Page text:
Mousavi's stunning rise also has been helped by his popular and charismatic wife, former university dean Zahra Rahnavard, and their joint calls for more rights and political clout for women. Iranian women work in nearly level of society — including as parliament members. But they face legal restrictions on issues such as inheritance and court testimony, where their say is considered only half as credible as a man's.
The race will go to a run-off June 19 if no candidate receives a simple majority of more than 50 percent of the votes cast. Much depends on how many votes are siphoned off by the two other candidates: conservative former Revolutionary Guard commander Mohsen Rezaei and moderate former parliament speaker Mahdi Karroubi. Results are expected Saturday.
At several polling stations in Tehran, lines were long by midmorning were long with some mothers holding their young children in their arms.
"I hope to defeat Ahmadinejad today," said Mahnaz Mottaghi, 23, after casting her ballot at a mosque in central Tehran.
Outside the same polling station, 29-year-old Abbas Rezai said he, his wife and his sister-in-law all voted for Ahmadinejad. "We will have him as a president for another term, for sure," he said.
Interior Minister Sadeq Mahsouli said reports to election officials point to an "unprecedented turnout will be recorded in the country's election history," according to the official IRNA news agency. The Interior Ministry oversees the election.
In a possible complication for Mousavi's backers, Iran's mobile phone text messaging system was down. Many Iranians, especially young voters, frequently use text messages to spread election information quickly to friends and family.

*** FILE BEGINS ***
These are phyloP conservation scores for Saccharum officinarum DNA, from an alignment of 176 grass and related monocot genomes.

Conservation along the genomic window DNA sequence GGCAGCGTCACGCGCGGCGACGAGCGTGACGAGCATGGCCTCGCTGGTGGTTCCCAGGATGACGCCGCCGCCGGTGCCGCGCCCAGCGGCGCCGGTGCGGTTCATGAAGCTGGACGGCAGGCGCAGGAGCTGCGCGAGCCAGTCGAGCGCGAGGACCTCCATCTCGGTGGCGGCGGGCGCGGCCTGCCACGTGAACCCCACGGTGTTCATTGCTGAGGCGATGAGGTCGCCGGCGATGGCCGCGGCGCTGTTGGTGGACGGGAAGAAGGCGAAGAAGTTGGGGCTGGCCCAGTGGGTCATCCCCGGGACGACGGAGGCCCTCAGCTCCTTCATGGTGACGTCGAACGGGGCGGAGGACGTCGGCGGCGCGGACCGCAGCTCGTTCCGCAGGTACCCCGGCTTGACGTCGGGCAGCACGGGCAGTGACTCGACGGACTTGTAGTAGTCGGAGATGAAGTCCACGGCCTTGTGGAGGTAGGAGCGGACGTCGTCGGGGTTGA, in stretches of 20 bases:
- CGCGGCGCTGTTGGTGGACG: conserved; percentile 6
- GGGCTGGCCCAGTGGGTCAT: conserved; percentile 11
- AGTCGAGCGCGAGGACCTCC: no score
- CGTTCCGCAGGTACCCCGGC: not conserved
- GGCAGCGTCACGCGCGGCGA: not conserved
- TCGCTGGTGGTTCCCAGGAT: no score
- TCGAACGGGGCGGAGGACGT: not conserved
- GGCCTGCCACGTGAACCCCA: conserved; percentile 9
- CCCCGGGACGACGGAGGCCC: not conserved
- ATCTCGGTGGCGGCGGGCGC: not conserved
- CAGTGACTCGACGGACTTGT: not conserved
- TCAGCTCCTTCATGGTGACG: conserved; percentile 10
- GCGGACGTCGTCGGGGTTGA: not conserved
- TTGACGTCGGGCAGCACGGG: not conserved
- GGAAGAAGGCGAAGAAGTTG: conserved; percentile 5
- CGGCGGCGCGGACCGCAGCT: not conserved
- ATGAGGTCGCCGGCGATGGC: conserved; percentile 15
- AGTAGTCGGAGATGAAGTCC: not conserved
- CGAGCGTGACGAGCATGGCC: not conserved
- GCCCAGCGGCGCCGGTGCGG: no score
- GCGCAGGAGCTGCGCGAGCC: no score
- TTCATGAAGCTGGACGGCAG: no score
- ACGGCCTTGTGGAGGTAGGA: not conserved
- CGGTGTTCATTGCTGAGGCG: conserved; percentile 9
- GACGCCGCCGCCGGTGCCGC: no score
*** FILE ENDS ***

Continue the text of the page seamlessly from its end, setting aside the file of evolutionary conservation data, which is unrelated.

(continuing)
"Unfortunately, some of my representatives were blocked from entering polling stations and SMS (text messaging) is also down, which is against the law," Mousavi said after voting, according to his campaign Web site. "We should not be fearful about the free flow of information, and I urge officials to observe the law."
The spokesman for Iran's telecommunication ministry, Davood Zareian, confirmed that the text message system has been down since late Wednesday. "We are investigating the case," he said without elaborating.
Iran's elections are considered generally fair, but the country does not allow international monitors. The ruling clerics, however, put their stamp on the elections from the very beginning by deciding who can run. More than 470 people sought to join the presidential race, but only Ahmadinejad and three rivals were cleared.
During the 2005 election, there were some allegations vote rigging from losers, but the claims never investigated.